Participants in our service evaluation reported that they particularly valued the humanistic qualities (e.g. caring, empathy) of practitioners delivering the BBPS. The importance of such qualities in healthcare professionals has been reported elsewhere [24, 60, 61] and is likely to be partially responsible for the current popularity of complementary and alternative medicine (CAM) [62–64]. Within a large, busy healthcare system such as the NHS these qualities can easily be side-lined by other pressing issues like outcomes and safety. Indeed, the failings at the Mid-Staffordshire NHS Foundation Trust, highlight an extreme example of how a focus on ticking boxes and meeting numerical targets can side-line patient experience, contributing to patients feeling a lack of dignity, compassion, sensitivity and care in the NHS . However, in the light of this enquiry and with the Government keen that modernisation of the NHS involves putting patients “at the centre of everything the NHS does”  more emphasis is being placed on the quality of patient experience in the NHS. A debate is developing regarding the provision of compassionate care on the NHS , and measures of patient-experience are now being linked to NHS service provider pay for acute care through the CQUIN system . New patient-centred models of commissioning and service redesign are also highlighting the importance of patients being heard and treated with respect [68, 69].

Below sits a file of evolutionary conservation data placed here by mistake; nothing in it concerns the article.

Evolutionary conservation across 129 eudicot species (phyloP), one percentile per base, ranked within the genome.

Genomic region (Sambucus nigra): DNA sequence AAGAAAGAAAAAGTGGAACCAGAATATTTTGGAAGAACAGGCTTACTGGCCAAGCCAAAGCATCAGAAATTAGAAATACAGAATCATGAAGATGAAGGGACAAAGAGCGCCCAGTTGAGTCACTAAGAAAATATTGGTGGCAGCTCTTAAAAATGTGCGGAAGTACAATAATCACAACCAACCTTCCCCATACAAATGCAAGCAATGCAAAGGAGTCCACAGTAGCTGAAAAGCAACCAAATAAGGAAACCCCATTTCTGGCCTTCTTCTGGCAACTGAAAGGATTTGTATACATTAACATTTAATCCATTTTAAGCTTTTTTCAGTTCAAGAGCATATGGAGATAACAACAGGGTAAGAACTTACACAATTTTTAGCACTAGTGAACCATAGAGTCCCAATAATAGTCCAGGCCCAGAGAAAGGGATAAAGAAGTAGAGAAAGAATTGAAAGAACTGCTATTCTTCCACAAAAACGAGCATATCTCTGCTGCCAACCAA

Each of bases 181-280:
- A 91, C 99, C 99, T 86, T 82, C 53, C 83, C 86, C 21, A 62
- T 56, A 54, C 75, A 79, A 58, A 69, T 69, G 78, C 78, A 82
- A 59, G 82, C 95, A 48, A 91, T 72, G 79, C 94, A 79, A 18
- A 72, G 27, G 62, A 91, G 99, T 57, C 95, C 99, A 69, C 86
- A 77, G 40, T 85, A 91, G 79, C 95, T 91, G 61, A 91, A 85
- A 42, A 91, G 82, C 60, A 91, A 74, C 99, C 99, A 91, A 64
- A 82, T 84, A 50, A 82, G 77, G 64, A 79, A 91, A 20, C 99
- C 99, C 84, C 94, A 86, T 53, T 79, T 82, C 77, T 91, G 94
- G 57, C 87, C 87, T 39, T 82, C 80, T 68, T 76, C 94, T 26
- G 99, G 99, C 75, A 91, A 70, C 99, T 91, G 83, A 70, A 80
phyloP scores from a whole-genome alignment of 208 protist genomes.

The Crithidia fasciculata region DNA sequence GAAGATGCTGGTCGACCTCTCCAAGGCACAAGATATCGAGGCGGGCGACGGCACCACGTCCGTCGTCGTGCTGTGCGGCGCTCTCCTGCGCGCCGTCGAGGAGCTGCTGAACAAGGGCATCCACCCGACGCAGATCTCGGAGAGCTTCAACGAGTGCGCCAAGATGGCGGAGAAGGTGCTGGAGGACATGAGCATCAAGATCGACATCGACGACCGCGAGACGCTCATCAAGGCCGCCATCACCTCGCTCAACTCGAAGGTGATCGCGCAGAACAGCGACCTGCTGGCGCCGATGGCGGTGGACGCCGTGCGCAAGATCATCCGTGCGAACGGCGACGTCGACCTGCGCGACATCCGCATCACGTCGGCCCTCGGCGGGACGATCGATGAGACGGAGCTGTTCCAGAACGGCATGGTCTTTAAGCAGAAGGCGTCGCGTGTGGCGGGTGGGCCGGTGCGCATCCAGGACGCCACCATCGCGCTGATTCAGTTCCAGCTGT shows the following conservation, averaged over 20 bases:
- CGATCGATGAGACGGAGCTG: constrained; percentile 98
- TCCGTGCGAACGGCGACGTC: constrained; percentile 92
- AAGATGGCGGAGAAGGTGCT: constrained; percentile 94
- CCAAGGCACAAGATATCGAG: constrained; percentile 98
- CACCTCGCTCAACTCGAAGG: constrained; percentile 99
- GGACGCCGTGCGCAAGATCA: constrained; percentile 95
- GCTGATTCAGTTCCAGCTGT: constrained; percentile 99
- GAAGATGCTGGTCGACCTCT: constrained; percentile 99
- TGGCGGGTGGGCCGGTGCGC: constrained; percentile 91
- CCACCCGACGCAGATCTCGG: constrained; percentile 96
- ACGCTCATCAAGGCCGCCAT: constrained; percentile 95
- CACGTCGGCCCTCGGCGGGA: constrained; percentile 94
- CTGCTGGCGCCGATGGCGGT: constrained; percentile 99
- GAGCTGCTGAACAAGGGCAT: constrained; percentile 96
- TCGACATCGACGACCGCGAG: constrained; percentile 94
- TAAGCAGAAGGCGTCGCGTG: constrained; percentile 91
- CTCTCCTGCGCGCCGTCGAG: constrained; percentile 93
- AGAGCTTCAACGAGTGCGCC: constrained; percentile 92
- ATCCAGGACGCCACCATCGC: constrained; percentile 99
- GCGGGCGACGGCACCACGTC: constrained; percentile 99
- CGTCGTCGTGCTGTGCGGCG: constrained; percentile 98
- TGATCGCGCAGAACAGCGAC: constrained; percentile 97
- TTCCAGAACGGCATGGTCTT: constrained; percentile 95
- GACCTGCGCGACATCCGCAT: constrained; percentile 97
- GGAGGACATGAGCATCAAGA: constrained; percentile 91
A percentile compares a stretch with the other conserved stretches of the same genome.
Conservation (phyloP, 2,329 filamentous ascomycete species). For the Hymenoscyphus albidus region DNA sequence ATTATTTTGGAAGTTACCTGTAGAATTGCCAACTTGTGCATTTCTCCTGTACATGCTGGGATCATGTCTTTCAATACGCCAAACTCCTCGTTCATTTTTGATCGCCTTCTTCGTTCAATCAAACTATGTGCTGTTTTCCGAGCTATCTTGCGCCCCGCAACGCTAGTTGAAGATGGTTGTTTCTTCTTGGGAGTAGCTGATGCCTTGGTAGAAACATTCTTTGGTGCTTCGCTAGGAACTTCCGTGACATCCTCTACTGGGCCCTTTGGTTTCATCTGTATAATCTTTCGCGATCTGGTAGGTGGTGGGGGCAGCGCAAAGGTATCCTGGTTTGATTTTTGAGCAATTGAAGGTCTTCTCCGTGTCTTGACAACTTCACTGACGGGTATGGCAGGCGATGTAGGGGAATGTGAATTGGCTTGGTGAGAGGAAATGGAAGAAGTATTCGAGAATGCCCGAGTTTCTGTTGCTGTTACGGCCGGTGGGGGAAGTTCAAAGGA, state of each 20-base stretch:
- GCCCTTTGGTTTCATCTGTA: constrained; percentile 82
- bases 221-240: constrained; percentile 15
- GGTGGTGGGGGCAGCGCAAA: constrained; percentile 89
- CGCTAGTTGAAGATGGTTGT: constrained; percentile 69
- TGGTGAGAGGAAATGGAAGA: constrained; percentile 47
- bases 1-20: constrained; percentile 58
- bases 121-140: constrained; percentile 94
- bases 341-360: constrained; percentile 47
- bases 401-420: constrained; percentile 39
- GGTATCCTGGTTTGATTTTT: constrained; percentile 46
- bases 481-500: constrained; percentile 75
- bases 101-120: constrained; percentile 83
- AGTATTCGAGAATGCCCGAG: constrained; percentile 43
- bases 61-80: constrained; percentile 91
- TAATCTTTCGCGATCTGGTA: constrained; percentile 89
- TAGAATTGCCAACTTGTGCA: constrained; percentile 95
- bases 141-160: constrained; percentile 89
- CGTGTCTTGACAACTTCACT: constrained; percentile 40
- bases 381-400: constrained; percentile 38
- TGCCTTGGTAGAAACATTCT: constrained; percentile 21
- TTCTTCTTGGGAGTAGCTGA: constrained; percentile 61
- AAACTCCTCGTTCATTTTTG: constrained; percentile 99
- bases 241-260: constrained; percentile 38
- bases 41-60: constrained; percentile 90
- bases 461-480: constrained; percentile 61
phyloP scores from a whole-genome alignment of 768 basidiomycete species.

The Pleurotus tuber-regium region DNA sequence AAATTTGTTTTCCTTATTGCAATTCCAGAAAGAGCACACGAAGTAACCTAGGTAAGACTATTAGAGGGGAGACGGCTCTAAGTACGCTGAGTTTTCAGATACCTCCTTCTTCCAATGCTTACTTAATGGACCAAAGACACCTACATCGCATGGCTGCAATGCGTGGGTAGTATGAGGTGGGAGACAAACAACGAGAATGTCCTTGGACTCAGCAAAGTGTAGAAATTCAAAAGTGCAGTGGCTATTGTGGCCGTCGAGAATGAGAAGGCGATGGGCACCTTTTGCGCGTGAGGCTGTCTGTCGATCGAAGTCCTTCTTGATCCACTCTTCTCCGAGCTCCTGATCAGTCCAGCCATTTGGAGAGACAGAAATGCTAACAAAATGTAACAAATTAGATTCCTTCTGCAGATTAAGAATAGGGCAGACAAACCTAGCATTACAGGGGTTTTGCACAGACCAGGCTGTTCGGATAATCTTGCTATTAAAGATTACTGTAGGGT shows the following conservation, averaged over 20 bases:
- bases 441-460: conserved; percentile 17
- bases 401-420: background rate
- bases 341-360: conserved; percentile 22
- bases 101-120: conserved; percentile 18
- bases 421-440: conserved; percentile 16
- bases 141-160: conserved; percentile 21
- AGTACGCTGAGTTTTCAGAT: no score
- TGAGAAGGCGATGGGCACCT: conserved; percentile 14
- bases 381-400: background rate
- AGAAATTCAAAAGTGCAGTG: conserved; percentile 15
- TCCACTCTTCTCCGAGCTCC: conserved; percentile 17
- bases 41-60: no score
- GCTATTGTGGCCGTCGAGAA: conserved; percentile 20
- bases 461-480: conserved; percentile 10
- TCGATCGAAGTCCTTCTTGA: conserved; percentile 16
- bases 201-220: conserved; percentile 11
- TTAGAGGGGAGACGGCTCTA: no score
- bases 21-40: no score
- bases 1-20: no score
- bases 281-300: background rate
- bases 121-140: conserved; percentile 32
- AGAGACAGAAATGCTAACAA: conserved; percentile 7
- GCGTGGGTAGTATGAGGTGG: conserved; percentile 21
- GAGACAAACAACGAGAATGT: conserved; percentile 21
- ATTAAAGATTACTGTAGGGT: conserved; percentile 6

This service evaluation is of potential interest to commissioners; firstly it demonstrates that it is possible to incorporate treatment modalities with differing underlying philosophies (i.e. Chinese acupuncture) into the NHS that are well received by patients. Secondly, although this evaluation does not compare and contrast the BBPS with other modes of CAM provision on the NHS, it does suggest that it is possible to provide CAM in a primary and community care setting, contributing to the growing body of literature that suggests that CAM can successfully be provided on the NHS in GP settings [5, 24, 27], special complementary therapy centres  or primary care centres . Thirdly, this evaluation demonstrates a potential method of maximising resources through triaging patients. Finally, commissioners considering ways of putting NICE low back pain guidance into practice may also find this evaluation useful, particularly when considering ways to maximise patient participation in self-management.